Total, like every other oil major, benefits from having a large downstream or refining business. The positive impact of the refining business, which usually performs better in a weak oil price environment and acts as a natural hedge in the downturn, was evident last year when its adjusted net operating income for the refining and chemical business doubled to $4.89 billion. This offset the negative impact coming from 55% drop in earnings from the exploration and production business.
But what's different about Total is that it has been reporting strong production growth, which also partially offset the negative impact of cheap commodity prices. Last year, the company's production rose 9.4% as it brought nine projects online. The company will bring four major projects online this year, excluding the recent startup of offshore project on Laggan and Tormore fields in British waters. Consequently, Total remains well on track to achieve an average of 5% annual production growth through 2019.
Total also managed to sell $4 billion of assets that strengthened its financial health. But more importantly, at a time when the oil producers were struggling with deteriorating fundamentals, Total actually managed to improve its balance sheet. The company's gearing, measured in terms of net-debt-to-equity, improved to 28.3% by the end of last year from 31.3% at the end of 2014.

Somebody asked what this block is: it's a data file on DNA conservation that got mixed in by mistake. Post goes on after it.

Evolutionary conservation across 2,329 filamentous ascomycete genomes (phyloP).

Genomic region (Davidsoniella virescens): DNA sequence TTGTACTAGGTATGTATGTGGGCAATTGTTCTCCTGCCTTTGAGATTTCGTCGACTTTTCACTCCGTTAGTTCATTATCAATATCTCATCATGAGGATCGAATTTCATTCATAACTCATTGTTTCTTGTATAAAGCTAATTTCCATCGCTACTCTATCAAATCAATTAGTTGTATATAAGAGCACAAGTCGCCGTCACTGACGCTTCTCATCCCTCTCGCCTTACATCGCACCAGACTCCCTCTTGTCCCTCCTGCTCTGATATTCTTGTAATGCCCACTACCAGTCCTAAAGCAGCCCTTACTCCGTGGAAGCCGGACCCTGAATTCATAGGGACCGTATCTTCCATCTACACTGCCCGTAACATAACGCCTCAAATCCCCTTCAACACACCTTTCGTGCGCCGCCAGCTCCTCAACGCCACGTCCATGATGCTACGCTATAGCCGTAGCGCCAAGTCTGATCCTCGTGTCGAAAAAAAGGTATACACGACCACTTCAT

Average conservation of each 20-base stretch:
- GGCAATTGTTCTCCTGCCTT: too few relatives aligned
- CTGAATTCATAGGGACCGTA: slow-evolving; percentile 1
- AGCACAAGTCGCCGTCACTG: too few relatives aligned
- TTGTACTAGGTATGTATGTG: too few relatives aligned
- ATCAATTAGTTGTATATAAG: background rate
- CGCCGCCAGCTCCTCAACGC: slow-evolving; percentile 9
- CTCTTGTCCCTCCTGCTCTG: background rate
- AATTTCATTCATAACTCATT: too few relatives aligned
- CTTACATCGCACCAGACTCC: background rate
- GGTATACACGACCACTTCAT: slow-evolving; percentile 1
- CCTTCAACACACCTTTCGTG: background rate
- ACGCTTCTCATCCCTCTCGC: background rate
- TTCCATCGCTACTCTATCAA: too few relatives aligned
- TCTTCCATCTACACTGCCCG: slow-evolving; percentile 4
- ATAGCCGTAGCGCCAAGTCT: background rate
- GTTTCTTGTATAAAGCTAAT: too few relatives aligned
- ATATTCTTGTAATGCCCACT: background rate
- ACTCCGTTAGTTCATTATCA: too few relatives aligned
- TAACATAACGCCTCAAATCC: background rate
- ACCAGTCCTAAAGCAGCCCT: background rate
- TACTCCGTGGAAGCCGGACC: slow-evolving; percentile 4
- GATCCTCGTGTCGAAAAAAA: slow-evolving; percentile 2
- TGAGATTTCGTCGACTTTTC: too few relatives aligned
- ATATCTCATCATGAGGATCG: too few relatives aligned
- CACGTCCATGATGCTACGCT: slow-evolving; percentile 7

As mentioned earlier, Total, which currently yields a little less than 6%, offers relatively safe dividends. The company has recently said that it is going to propose a dividend of €2.44 per share in the annual shareholders meeting scheduled for next month. This shows that the company is confident about its ability to fund the capital expenditure and dividends in 2016. And it makes sense.
Total is in a position to fund most of this year's organic capital expenditure of $19 billion, even if the cash flows continue to decline at the same rate as last year. Though it may continue to face a large cash flow shortfall, which was nearly $5 billion last year, and may have to pay cash dividend of nearly $3 billion, it has strong liquidity, with cash reserves of $23.27 billion and is eyeing asset sales of $4 billion. That should easily cover any cash flow shortfall, including dividends. Also note that the company is offering an incentive to investors take dividends as newly issued shares at a 10% premium. Shareholders will likely take advantage of this offer, so the actual strain on liquidity from dividends will likely be even less.
The only drawback of owning Total is that you may have to work with your broker on dealing with French taxes. But in return, you'll get to own an oil producer at a great price which has a large portfolio of refining assets, a solid balance sheet and offers relatively safe dividends.
Disclosure: I/we have no positions in any stocks mentioned, and no plans to initiate any positions within the next 72 hours.
I wrote this article myself, and it expresses my own opinions. I am not receiving compensation for it (other than from Seeking Alpha). I have no business relationship with any company whose stock is mentioned in this article.